Suppose we have a quantum system defined on a Hilbert space of $H=H_A\otimes H_B\otimes H_C$, and there is a state defined in $H$ of the form: \begin{eqnarray} |\psi\rangle = \sum_{k}c_k |k\rangle\otimes|k\rangle\otimes |k\rangle, \tag{1} \end{eqnarray} i.e. the state is a superposition of product states for the three Hilbert spaces $A,B,C$, but where all product states feature the same state $k$ on each subsystem.

Then we want the reduced density operator for the B subspace as: \begin{eqnarray} \rho_B=\text{Tr}_{A,C}|\psi\rangle\langle\psi|=\text{Tr}_{A,C}\left(\sum_{k,j}c_kc_{j^*}|k\rangle\otimes|k\rangle\otimes |k\rangle\langle j|\otimes \langle j|\otimes \langle j| \right).\tag{2} \end{eqnarray} Is it right that, due to the state separation above, the result is: \begin{eqnarray} \rho_B=\sum_{k,j}c_k c_{j}^* |k\rangle\langle j| \hspace{10pt}(?) \tag{3}. \end{eqnarray} This means that no matter which of the two subsystems we trace out, the reduced density operator is always the same. How is this done in case the partial trace is not correctly taken?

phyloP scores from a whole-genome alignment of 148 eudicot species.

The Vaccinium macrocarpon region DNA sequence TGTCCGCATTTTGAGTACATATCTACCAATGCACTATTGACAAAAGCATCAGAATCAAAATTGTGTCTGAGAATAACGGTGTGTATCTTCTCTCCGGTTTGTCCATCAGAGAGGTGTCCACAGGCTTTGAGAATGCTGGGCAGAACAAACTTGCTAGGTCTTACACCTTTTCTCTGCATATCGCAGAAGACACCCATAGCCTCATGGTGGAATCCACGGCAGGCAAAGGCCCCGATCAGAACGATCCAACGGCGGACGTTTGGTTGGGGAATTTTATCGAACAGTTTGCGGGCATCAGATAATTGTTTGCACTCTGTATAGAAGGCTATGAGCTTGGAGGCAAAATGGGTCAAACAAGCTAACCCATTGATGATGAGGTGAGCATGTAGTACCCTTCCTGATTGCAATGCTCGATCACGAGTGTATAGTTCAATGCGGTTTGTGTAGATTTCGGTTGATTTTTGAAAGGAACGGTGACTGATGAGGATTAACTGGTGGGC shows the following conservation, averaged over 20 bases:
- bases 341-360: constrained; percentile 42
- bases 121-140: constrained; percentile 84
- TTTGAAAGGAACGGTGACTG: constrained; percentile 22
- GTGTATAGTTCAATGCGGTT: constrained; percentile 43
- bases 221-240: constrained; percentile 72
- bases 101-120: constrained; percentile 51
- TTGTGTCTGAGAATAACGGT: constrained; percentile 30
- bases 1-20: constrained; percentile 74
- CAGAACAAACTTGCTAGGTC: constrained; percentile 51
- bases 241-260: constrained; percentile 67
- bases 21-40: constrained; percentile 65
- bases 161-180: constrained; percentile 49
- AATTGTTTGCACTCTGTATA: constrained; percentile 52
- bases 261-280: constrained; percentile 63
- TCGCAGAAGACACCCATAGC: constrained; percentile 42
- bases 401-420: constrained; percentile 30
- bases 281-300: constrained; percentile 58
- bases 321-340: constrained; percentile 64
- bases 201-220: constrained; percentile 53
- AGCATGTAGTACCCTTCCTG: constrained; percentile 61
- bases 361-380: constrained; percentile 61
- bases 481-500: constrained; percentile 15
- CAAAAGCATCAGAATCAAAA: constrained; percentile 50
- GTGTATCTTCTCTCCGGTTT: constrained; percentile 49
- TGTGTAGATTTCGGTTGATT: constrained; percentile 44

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    $\begingroup$ Please write what you think the definition of the partial trace is, as this is not correct $\endgroup$ Sep 10, 2023 at 20:53
  • $\begingroup$ You can rewrite $\rho$ as $\sum_{k,j} (c_k c^*_j | k \rangle \langle j | ) \otimes | k \rangle \langle j |$ (the first part is B subsystem and the second is A, C). Then by the familiar formula, you'll get $\sum_{j} c_j c^*_j | j \rangle \langle j | $ $\endgroup$
    – EvgeniyZh
    Sep 11, 2023 at 6:13

1 Answer 1


TLDR; No, your answer should be $$ \rho_B=\sum_k|c_k|^2|k\rangle\langle k|. $$

You seem to have arrived at equation (3) from equation 2 essentially just by throwing away all the terms on qubits A and C. This is not how the partial trace works. Instead, you have to take an inner product (on both sides), summing over an orthonormal basis of the systems that you are tracing out. In this instance, it's probably easiest to select $|m\rangle\otimes I\otimes |n\rangle$. So, we have $$ \text{Tr}_{AC}|\psi\rangle\langle\psi|=\sum_{m,n}(\langle m|\otimes I\otimes \langle n|)|\psi\rangle\langle\psi|(|m\rangle\otimes I\otimes |n\rangle). $$ The inner products reduce to $\delta_{m,k}\delta_{n,k}\delta_{j,k}$ so you can do all the sums over $m,n,j$, just leaving the sum over $k$.


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